A True Man Of Steele Makes The Biggest Come Back of His Life

Chris LucasCorrespondent IOctober 27, 2008

NCAA Basketball.

In April of 2004, Ronald Steele had everything going for him: a recent high school graduate enrolling in Alabama in the fall with a full athletic scholarship, two Alabama Mr. Basketball Awards, one 6A Alabama State Championship, one 6A State Player of the Year and a 6A State Finals MVP all under his belt. 

By 2006, Steele's sophomore season, he was the starting point guard of a very capable Crimson Tide team.  When Chuck Davis (the Tide's leading scorer) went down, it was Steele who single-handedly brought the Tide back from the basement.  Steele dazzled opponents, announcers and fans by averaging 14.3 ppg and 4.6 assists a game on his way to a First-Team All-SEC and an Honorable Mention All-American campaign.

He turned down lucrative NBA offers and the almost-certain fact that he would be a first round Selection to return for his Jr. Season.  Then things fell apart.

First an ankle injury.

Then another ankle injury.

Then tendinitus in his knee.

Steele underwent multiple MRI's throughout the season, but none could come up with the true source of his pain.  Coaches knew he was going through excruciating pain, the fans could see it on his face, and Steele could feel it with every wincing step.  They just couldn't find out what was wrong.

Steele regularly sat out practices just so the swelling would go down enough for him to be able to walk on game days.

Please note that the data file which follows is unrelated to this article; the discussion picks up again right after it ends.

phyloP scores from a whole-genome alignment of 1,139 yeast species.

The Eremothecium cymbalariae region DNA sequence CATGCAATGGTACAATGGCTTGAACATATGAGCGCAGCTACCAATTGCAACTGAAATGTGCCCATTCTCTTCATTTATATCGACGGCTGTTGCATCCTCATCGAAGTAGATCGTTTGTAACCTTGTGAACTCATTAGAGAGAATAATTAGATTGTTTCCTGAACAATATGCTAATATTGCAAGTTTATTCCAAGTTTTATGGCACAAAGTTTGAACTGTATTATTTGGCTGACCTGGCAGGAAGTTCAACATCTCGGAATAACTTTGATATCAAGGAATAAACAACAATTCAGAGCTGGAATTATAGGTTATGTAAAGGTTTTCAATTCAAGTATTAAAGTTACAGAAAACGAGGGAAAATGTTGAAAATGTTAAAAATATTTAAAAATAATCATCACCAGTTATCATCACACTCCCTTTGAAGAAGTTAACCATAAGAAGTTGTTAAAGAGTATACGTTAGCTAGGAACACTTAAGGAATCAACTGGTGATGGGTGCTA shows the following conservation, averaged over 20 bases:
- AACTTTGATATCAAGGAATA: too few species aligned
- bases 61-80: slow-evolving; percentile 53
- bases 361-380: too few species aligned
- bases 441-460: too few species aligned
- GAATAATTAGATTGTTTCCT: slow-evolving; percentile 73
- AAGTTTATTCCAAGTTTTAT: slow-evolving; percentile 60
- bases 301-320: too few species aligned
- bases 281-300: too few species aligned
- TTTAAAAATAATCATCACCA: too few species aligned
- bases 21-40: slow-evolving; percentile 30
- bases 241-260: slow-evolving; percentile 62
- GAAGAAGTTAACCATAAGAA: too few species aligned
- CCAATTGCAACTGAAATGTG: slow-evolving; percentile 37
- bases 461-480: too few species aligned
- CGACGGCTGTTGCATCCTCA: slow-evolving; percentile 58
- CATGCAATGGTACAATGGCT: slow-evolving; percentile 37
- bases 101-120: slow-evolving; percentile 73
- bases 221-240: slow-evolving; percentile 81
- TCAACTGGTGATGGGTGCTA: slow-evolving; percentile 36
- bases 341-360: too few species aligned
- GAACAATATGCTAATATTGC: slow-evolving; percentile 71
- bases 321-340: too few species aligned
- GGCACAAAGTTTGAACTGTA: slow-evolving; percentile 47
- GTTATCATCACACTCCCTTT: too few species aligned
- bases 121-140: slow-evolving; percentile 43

Still, Steele played.  He took the Tide on his shoulders, ailing knees and consistently aggravated ankles.

Things didn't stop here.
Then came the offseason. which brought about arthroscopic knee surgery to repair cartilage defects is BOTH of Steele's knees.  While he expected to play in 2007-2008, Steele found himself, yet another time in his life, unable to walk.
He had gone from a preseason All-American candidate, to a bed ridden college senior with the knees of an AARP member.
Dana O'Neill from ESPN describes the situation best:
"The kid who taught himself to be a great ball handler by dribbling on roller skates couldn't even stand up."
Steele found himself confined to a hospital bed for weeks without playing, without shooting, without the game he loves.  Steele related his situation by stating,
"There were days, sitting in that hospital bed that I didn't know if I'd get the opportunity to play again."
To catch you up to speed, its now fifteen months later... and Steele finds himself entering his final college basketball season with two new legs and a heart as passionate as ever.  
The journey has been rough, and many skeptics have used Steele as an example of why freshman and sophomores should jump ship to the NBA. 
Steele refuses to view his situation with regrets.  He has stated many times how proud he is to graduate from Alabama, with his teammates. 
Steele has seen what its like to have life without basketball, and he plans on using this season to reassure than he will never go without basketball again.  
Whether you are an Alabama fan, a Florida fan, a Big East fan, a European basketball fan or even not a fan at all, you should appreciate Steele's passion and his desire to do what he loves in life.
Ronald Steele has given everything to the game of basketball, and as fans of basketball he has given his heart and soul to us.
Well Ronald, we are behind you every step of the way.